Employers should be able to offset some of their mandatory carbon reduction targets through improvements made to their employees’ homes, says the Conservative Party

The party suggests that employers covered by mandatory schemes such as the Carbon Reduction Commitment (CRC), and which run insulation schemes for employees, should be able to count the reductions from employees’ home improvements.

The proposals are outlined in the party’s green paper on housing. A spokesperson said it was a way to help companies who were finding it difficult or expensive to reform their business to offset their carbon emissions by “greening up their employees’ homes.”

However, he conceded that the party was still working on how to implement the proposal.

Bringing household emissions into corporate business may prove controversial however. The Tories argue that a certain amount of “keeping up with the Jones” could be useful in driving down emissions.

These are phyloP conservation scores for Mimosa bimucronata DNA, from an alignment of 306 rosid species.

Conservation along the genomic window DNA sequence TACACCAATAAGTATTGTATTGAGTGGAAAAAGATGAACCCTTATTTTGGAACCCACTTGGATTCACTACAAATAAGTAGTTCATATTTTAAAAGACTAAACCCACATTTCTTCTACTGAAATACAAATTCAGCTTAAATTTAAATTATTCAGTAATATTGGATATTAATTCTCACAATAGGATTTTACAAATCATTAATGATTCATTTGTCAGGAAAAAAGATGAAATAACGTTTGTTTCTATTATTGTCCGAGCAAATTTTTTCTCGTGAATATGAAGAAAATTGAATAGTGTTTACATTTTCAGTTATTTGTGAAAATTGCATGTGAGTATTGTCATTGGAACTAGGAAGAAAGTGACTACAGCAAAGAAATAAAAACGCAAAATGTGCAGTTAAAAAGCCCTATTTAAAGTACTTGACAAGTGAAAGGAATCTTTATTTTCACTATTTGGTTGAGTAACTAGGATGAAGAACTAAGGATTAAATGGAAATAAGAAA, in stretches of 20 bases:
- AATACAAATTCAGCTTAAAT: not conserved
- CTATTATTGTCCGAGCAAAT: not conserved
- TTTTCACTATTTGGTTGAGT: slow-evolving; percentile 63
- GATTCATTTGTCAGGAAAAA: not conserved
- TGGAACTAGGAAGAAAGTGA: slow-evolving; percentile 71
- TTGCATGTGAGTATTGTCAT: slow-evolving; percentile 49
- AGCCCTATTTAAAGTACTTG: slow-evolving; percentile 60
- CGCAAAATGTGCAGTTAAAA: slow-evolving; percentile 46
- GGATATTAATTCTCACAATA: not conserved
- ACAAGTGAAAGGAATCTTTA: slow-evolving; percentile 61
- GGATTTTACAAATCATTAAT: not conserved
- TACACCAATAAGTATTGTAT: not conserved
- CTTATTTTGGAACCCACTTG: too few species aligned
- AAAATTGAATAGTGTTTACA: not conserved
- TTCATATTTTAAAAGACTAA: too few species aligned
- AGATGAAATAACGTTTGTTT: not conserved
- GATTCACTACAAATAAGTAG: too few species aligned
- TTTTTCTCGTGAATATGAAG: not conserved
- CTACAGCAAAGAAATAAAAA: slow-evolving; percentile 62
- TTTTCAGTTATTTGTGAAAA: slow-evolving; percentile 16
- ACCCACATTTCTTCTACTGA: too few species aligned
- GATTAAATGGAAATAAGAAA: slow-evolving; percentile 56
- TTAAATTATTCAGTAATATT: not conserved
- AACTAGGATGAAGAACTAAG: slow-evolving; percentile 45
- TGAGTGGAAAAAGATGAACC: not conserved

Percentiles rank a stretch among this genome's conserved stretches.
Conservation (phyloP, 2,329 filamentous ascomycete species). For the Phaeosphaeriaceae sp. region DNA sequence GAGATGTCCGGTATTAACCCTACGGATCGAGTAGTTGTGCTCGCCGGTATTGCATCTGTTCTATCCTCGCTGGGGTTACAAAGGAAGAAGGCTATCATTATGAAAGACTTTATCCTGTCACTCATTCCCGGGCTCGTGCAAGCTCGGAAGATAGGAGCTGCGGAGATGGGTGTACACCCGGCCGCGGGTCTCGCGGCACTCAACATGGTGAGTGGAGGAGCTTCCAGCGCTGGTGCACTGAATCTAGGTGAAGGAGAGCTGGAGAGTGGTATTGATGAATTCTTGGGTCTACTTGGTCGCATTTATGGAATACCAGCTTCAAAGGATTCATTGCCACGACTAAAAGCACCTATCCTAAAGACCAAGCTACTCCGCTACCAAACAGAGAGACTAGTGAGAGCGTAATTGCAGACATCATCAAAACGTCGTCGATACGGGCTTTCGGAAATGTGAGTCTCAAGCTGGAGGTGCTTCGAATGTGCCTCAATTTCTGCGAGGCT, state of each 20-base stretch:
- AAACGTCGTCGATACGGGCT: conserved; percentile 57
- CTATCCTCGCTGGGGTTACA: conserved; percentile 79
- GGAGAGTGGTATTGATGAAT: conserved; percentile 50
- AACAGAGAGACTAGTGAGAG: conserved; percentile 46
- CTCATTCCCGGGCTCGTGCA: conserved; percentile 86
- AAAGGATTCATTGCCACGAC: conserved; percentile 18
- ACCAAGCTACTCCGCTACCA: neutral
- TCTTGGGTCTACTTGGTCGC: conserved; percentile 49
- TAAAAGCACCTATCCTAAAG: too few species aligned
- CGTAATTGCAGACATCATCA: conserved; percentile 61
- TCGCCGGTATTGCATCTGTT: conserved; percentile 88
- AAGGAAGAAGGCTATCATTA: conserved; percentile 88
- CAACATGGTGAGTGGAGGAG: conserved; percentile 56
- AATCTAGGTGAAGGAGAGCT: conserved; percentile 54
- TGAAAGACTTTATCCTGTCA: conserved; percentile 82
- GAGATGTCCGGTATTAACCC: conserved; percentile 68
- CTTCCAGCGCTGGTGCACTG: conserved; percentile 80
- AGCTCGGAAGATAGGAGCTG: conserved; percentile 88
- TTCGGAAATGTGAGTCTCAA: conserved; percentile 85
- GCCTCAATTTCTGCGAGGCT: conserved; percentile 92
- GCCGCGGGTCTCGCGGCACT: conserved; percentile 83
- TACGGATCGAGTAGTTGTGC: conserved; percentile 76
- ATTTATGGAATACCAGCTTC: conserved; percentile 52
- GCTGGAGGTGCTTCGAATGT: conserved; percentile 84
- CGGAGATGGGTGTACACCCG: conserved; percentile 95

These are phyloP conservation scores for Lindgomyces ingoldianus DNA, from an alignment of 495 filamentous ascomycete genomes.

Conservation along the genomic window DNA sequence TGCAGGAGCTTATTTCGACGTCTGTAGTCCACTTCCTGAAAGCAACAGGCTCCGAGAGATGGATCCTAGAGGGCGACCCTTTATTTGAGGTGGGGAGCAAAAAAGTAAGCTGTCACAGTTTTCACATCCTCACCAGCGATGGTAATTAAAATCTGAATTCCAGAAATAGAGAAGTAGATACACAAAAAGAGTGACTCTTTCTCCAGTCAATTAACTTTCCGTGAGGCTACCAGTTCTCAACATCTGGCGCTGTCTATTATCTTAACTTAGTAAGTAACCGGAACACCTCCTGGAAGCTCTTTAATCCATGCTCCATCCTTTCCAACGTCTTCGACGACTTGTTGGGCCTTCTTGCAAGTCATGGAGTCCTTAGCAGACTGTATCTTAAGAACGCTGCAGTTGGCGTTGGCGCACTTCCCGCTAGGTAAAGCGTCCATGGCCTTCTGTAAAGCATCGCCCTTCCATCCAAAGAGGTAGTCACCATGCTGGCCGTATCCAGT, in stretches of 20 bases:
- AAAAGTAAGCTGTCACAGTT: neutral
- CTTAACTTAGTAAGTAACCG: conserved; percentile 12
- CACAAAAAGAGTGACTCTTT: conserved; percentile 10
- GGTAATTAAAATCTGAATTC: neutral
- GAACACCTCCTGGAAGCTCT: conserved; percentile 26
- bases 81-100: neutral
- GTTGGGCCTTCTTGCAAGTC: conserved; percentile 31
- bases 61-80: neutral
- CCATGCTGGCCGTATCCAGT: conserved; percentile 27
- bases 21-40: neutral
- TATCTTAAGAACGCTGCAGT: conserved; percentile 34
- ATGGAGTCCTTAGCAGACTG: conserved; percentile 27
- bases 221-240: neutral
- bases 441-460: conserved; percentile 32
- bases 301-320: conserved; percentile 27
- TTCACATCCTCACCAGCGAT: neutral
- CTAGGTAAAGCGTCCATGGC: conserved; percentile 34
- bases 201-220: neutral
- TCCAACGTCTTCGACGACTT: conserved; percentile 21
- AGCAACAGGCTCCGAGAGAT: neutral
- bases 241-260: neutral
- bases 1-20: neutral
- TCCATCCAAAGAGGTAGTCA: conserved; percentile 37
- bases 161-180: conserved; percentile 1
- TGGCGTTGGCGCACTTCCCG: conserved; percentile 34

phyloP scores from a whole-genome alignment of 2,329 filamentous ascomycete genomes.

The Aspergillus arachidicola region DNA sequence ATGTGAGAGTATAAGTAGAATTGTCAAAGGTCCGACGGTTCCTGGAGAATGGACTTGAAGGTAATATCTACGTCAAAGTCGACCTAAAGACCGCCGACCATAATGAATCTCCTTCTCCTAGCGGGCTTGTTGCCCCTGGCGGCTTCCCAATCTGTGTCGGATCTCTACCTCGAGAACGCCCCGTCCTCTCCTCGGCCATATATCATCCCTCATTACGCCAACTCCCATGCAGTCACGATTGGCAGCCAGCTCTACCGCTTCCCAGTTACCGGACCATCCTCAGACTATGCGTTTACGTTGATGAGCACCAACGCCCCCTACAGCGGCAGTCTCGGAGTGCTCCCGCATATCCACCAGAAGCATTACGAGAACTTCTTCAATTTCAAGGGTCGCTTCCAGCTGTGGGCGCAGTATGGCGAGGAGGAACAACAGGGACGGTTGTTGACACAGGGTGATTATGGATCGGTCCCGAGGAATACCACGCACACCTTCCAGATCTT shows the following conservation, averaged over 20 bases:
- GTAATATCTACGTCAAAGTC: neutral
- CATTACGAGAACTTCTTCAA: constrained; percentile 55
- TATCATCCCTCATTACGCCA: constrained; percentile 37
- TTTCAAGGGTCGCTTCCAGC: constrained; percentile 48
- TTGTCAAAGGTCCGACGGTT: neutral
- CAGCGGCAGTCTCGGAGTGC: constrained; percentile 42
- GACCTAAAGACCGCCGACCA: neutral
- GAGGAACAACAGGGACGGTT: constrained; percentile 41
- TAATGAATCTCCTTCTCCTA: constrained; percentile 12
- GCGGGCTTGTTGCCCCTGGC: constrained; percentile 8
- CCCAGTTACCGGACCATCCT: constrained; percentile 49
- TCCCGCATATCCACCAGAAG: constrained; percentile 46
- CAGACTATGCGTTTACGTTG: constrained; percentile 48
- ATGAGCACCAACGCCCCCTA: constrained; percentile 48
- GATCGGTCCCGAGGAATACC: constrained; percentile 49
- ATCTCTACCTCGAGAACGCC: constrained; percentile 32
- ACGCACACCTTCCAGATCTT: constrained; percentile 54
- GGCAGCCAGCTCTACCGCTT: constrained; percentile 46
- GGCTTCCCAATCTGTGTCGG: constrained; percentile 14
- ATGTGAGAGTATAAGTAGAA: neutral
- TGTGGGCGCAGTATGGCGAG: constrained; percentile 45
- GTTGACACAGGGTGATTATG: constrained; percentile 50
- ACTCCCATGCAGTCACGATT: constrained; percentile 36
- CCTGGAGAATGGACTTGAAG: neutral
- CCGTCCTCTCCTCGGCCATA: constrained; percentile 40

The green paper also suggests that household energy bills should carry average household energy use as a means for comparison.

Tom Korden, energy consultant at XCO2 Energy, questioned directing the emphasis onto the employee rather than the employer, since the CRC was concerned with direct electricity and fossil fuel use in companies’ operations.

“This idea would make sense in 50 years time, after companies have truly exhausted all their options in driving down emissions,” he said, “but you have to take care of your own house first.”

The CRC applies to businesses and organisations with a total half-hourly metered electricity consumption greater than 6000MWh a year.

The scheme will save around 4 million tonnes a year by 2020, the equivalent of taking a million cars off the road.